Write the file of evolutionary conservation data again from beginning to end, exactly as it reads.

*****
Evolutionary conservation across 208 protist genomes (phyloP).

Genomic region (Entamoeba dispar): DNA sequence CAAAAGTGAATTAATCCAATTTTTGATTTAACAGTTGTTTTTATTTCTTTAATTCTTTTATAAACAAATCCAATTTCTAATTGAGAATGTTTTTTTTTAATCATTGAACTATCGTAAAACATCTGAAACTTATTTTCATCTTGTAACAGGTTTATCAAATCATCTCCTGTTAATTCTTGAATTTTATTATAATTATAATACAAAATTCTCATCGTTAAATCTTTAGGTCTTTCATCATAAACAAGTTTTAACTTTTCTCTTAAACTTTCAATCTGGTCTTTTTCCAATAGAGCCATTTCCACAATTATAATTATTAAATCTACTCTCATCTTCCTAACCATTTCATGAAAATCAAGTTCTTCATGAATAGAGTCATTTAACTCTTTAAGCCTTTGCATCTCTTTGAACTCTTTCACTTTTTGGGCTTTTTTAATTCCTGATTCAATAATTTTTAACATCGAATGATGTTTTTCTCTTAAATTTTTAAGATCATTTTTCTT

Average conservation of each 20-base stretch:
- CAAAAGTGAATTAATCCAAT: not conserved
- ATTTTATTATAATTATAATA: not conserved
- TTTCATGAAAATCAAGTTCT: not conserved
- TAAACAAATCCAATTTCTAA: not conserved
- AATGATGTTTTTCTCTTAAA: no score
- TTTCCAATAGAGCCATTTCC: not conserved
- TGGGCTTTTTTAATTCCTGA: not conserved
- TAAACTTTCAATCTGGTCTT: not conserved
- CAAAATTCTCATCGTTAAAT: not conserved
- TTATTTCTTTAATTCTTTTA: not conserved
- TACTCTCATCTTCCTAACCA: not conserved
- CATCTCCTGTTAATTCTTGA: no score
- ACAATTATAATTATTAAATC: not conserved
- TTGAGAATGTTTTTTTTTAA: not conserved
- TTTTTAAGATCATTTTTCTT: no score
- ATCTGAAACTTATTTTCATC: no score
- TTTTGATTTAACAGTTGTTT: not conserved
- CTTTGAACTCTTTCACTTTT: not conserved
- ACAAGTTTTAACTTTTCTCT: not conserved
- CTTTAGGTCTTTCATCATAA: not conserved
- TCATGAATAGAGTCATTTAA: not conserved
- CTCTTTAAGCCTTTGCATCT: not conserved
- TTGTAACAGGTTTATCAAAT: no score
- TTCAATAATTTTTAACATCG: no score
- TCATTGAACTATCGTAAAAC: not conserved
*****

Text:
Evolutionary conservation across 208 protist genomes (phyloP).

Genomic region (Entamoeba dispar): DNA sequence CAAAAGTGAATTAATCCAATTTTTGATTTAACAGTTGTTTTTATTTCTTTAATTCTTTTATAAACAAATCCAATTTCTAATTGAGAATGTTTTTTTTTAATCATTGAACTATCGTAAAACATCTGAAACTTATTTTCATCTTGTAACAGGTTTATCAAATCATCTCCTGTTAATTCTTGAATTTTATTATAATTATAATACAAAATTCTCATCGTTAAATCTTTAGGTCTTTCATCATAAACAAGTTTTAACTTTTCTCTTAAACTTTCAATCTGGTCTTTTTCCAATAGAGCCATTTCCACAATTATAATTATTAAATCTACTCTCATCTTCCTAACCATTTCATGAAAATCAAGTTCTTCATGAATAGAGTCATTTAACTCTTTAAGCCTTTGCATCTCTTTGAACTCTTTCACTTTTTGGGCTTTTTTAATTCCTGATTCAATAATTTTTAACATCGAATGATGTTTTTCTCTTAAATTTTTAAGATCATTTTTCTT

Average conservation of each 20-base stretch:
- CAAAAGTGAATTAATCCAAT: not conserved
- ATTTTATTATAATTATAATA: not conserved
- TTTCATGAAAATCAAGTTCT: not conserved
- TAAACAAATCCAATTTCTAA: not conserved
- AATGATGTTTTTCTCTTAAA: no score
- TTTCCAATAGAGCCATTTCC: not conserved
- TGGGCTTTTTTAATTCCTGA: not conserved
- TAAACTTTCAATCTGGTCTT: not conserved
- CAAAATTCTCATCGTTAAAT: not conserved
- TTATTTCTTTAATTCTTTTA: not conserved
- TACTCTCATCTTCCTAACCA: not conserved
- CATCTCCTGTTAATTCTTGA: no score
- ACAATTATAATTATTAAATC: not conserved
- TTGAGAATGTTTTTTTTTAA: not conserved
- TTTTTAAGATCATTTTTCTT: no score
- ATCTGAAACTTATTTTCATC: no score
- TTTTGATTTAACAGTTGTTT: not conserved
- CTTTGAACTCTTTCACTTTT: not conserved
- ACAAGTTTTAACTTTTCTCT: not conserved
- CTTTAGGTCTTTCATCATAA: not conserved
- TCATGAATAGAGTCATTTAA: not conserved
- CTCTTTAAGCCTTTGCATCT: not conserved
- TTGTAACAGGTTTATCAAAT: no score
- TTCAATAATTTTTAACATCG: no score
- TCATTGAACTATCGTAAAAC: not conserved